Our View: #CampusClear-ly not working

As the first month of classes comes to a close, processes regarding COVID-19 continue to change. The Truman State University administration has released a total of 13 statements regarding the virus and the affected university’s policies since the beginning of the pandemic in January; the latest update was delivered Aug. 20. Throughout these formal announcements, University expectations regarding student responsibility have not been made clear and further confusion surrounds the #CampusClear app’s role in Truman’s plan.

In the announcement on Aug. 20, Truman stated, “As communicated previously, anyone living, learning and working on our Truman campus is required to complete daily symptom checks during the fall semester. To make this process easier, Truman has implemented the self-screening app #CampusClear. This app allows you to quickly report your health status before going to class or coming to campus. Using the #CampusClear app is voluntary and ready for you to use today.”

While this statement dictates the requirement of each person to check their symptoms each day, the use of the promoted app, #CampusClear, is not mandatory. Therefore, Truman has decided to leave daily symptom checks up to the discretion of the individual. By not enforcing daily symptom checks in a streamlined, mandatory way, Truman has failed to ensure the safety of its students, faculty and staff. We, The Index Editorial Board, believe the daily use of the #CampusClear app should be mandatory for any person who wishes to be on Truman’s campus, and if such a requirement is not enforced, we believe the University should consider switching to an online learning format for the remainder of the semester.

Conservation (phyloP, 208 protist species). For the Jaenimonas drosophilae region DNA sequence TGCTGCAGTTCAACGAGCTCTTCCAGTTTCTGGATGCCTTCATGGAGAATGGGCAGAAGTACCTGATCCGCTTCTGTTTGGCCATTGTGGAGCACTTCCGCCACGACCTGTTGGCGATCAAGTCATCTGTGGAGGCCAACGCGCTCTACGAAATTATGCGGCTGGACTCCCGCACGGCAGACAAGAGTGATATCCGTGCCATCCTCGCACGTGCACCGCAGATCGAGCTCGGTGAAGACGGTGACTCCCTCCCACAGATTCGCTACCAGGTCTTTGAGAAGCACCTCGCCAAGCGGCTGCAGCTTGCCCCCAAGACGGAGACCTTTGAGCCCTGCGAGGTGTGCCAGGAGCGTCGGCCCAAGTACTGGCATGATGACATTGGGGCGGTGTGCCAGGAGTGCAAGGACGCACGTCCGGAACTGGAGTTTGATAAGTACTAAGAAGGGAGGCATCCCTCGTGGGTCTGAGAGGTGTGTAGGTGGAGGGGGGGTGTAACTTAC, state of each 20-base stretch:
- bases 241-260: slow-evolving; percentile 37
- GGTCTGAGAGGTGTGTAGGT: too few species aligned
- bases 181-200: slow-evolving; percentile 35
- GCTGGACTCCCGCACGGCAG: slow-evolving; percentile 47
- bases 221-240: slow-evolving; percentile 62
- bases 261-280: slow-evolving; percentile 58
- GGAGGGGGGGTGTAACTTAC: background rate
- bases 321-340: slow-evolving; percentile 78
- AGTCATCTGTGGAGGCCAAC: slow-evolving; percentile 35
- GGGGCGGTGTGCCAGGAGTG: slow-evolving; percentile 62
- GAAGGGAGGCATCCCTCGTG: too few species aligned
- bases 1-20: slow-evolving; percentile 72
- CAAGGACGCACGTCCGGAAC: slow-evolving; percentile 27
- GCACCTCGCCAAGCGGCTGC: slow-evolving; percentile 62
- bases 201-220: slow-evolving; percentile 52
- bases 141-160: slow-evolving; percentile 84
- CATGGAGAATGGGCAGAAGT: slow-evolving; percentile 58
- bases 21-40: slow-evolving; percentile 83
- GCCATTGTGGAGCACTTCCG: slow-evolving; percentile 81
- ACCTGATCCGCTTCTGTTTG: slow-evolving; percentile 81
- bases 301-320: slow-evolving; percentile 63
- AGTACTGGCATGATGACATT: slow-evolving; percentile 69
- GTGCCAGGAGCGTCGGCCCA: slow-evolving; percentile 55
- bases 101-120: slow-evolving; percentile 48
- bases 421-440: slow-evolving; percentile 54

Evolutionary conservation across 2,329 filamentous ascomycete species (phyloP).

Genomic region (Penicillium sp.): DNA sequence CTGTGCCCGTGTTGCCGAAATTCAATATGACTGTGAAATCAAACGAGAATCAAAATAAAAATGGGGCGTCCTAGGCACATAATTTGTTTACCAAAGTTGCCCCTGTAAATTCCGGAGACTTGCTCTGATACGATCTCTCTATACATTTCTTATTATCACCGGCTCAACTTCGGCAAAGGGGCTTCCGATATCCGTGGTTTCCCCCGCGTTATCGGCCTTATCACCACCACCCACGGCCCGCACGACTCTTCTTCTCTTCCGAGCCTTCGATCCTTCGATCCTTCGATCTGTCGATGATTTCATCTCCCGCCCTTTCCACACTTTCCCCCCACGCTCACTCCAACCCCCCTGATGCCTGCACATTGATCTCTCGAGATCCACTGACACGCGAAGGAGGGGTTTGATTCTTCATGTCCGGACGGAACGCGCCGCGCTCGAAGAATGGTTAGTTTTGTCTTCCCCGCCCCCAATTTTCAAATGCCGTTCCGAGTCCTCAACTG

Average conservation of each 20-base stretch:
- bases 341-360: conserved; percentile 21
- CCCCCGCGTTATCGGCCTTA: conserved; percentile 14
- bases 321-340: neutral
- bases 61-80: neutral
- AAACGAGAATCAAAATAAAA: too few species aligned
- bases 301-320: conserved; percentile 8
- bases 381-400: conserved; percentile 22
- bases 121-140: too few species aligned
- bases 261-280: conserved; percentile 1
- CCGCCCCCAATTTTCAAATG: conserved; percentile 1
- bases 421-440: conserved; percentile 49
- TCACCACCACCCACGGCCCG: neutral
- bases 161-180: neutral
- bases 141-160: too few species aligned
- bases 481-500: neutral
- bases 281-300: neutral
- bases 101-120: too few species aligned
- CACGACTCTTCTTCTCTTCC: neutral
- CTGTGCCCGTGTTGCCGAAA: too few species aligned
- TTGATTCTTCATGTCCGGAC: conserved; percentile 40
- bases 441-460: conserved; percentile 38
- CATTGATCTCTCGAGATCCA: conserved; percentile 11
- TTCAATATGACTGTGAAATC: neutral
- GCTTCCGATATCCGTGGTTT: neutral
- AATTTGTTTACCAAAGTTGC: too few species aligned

Without enforcing the expectation that each individual completes daily symptom checks before coming to Truman’s campus, the University has nullified any protection such expectations could have offered. While many people are practicing social distancing, wearing masks and attempting to stay mindful and respectful of others, it is clear that some people are not taking these precautions. Yet, Truman has not put any effort into enforcing such precautions for the safety and wellbeing of everyone. 

Truman needs to put a little more bite behind its bark and either strictly enforce the requirement of daily symptom checks in a traceable way, or allow its students to study in their own homes. Either way, the University has to ensure that every Bulldog stays safe. As of right now, Truman’s indecision has communicated that its leaders care more about avoiding an argument than they do about the safety of students, faculty and staff.